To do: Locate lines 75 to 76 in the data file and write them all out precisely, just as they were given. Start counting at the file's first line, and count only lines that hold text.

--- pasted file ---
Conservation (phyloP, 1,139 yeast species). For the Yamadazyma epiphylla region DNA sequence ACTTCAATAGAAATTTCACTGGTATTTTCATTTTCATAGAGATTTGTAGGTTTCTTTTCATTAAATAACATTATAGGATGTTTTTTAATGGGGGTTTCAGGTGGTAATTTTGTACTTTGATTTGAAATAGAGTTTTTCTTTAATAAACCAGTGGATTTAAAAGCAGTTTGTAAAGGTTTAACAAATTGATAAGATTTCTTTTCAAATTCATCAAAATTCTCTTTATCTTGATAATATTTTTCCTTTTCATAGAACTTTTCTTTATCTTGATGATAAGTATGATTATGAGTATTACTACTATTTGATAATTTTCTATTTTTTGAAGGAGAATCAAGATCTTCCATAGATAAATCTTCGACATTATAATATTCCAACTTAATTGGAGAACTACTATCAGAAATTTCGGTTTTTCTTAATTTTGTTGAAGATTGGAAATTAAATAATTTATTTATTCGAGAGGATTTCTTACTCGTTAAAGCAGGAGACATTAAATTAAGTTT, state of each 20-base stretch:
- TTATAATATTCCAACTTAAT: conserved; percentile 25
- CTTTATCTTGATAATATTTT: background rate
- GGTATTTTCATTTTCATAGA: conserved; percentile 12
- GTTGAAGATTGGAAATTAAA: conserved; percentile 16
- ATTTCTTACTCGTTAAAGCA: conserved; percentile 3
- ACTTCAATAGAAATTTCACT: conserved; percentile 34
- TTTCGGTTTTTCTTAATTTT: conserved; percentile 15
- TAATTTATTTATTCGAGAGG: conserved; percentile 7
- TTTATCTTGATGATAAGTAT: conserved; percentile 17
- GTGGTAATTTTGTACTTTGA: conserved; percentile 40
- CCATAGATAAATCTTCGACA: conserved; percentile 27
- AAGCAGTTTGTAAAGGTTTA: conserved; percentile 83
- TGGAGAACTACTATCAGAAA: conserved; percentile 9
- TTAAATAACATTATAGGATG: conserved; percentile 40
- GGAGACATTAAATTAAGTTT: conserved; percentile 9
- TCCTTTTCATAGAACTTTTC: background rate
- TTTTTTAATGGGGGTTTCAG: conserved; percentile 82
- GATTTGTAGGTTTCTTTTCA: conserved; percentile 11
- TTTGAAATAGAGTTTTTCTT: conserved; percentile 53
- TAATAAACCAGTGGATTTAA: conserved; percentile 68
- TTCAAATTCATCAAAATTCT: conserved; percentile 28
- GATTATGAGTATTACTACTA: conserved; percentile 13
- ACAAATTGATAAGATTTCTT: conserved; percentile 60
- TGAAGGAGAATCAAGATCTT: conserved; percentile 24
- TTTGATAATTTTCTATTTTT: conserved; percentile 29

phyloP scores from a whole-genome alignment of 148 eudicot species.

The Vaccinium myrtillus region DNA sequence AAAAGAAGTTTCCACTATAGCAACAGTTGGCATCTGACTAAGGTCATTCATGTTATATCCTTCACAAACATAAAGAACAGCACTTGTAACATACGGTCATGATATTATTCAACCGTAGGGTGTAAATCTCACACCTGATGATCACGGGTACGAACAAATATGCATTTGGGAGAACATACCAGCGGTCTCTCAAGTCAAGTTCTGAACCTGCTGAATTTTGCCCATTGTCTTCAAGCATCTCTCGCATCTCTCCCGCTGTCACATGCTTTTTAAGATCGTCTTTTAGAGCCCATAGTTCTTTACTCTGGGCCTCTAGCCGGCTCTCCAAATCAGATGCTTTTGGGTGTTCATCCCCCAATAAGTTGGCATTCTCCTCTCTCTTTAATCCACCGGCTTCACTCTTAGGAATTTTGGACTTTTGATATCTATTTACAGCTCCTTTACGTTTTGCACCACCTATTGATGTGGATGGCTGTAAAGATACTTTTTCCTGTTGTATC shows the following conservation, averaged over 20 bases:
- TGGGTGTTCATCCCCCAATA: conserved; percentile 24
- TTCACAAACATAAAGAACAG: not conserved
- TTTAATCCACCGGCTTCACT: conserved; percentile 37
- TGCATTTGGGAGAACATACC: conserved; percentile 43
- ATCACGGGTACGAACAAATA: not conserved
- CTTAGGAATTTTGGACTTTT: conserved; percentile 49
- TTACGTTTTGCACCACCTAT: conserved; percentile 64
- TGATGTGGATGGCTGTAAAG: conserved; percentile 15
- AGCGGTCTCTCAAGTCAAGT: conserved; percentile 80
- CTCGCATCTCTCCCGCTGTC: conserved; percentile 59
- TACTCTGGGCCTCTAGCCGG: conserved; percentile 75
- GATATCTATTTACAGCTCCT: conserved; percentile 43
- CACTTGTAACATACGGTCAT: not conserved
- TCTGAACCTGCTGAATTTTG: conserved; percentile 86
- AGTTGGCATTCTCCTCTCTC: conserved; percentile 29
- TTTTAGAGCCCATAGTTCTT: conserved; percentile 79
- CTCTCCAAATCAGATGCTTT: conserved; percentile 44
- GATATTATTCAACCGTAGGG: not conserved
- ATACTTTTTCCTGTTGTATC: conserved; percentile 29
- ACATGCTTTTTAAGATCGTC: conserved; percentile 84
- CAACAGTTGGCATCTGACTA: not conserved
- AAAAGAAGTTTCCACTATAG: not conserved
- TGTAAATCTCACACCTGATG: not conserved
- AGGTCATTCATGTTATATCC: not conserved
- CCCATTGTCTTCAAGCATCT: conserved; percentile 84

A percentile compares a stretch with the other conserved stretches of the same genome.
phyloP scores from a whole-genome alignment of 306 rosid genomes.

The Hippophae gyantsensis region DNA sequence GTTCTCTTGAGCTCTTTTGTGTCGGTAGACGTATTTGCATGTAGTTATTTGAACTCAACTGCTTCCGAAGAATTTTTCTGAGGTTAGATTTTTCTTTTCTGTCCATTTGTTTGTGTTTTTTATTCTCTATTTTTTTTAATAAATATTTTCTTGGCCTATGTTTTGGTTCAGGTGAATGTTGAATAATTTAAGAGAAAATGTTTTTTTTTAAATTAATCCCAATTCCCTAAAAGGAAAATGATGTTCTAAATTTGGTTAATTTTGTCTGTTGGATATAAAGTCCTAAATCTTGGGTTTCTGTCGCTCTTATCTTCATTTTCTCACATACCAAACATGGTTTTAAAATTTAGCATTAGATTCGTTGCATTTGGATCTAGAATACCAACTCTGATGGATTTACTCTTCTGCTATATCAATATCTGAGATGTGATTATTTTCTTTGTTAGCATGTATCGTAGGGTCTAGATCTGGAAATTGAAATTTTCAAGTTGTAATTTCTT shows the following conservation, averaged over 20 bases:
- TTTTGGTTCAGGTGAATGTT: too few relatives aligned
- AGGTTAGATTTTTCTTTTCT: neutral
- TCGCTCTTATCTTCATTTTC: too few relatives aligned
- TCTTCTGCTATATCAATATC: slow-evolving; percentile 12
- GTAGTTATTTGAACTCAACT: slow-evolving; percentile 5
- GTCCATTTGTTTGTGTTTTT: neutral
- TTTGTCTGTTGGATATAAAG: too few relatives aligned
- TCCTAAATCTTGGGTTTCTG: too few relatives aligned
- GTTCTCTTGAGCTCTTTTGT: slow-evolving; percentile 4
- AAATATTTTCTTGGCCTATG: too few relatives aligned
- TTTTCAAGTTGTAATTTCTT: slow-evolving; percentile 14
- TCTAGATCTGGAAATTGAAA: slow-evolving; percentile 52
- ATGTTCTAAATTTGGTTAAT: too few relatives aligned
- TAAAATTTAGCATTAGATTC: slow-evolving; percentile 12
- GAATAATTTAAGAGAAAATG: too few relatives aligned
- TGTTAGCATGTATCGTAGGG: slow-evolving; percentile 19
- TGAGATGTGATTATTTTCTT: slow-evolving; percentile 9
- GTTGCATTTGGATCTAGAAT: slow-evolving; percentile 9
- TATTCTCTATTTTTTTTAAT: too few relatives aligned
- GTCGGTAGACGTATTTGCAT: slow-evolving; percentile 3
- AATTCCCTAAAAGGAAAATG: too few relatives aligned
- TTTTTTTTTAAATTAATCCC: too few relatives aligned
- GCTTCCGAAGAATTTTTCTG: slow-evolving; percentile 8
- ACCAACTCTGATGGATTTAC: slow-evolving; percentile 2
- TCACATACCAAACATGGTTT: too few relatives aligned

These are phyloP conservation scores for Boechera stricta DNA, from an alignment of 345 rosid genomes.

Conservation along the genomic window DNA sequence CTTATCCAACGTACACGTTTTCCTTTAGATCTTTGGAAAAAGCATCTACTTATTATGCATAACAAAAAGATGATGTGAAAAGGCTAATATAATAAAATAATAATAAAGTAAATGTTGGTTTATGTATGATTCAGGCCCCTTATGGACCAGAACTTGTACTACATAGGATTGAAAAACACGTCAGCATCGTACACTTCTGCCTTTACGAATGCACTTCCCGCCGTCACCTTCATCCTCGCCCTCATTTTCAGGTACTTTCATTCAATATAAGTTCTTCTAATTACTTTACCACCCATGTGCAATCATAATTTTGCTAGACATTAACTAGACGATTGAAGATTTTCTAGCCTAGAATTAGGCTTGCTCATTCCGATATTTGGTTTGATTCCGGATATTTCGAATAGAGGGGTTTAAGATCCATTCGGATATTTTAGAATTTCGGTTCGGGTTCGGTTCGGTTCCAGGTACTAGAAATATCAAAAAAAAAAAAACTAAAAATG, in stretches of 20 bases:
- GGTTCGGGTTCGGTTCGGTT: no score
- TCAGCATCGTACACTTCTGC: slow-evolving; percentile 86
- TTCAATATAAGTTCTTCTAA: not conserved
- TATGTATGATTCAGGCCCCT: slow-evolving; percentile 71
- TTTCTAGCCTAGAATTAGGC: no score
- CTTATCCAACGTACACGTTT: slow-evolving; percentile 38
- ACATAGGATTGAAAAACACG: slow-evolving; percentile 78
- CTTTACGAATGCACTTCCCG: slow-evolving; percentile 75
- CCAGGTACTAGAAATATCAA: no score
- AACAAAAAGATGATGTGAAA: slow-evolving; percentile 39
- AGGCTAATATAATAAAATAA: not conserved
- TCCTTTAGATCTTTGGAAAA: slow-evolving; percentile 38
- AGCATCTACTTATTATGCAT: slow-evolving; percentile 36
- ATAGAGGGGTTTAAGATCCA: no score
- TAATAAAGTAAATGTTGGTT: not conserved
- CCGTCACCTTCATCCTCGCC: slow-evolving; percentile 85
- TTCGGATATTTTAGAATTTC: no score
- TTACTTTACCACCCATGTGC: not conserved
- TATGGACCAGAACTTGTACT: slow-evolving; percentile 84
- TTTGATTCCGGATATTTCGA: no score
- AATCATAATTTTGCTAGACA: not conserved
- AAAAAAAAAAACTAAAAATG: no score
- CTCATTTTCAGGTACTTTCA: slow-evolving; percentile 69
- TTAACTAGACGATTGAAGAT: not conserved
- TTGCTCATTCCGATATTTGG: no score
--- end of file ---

- TATTCTCTATTTTTTTTAAT: too few relatives aligned
- GTCGGTAGACGTATTTGCAT: slow-evolving; percentile 3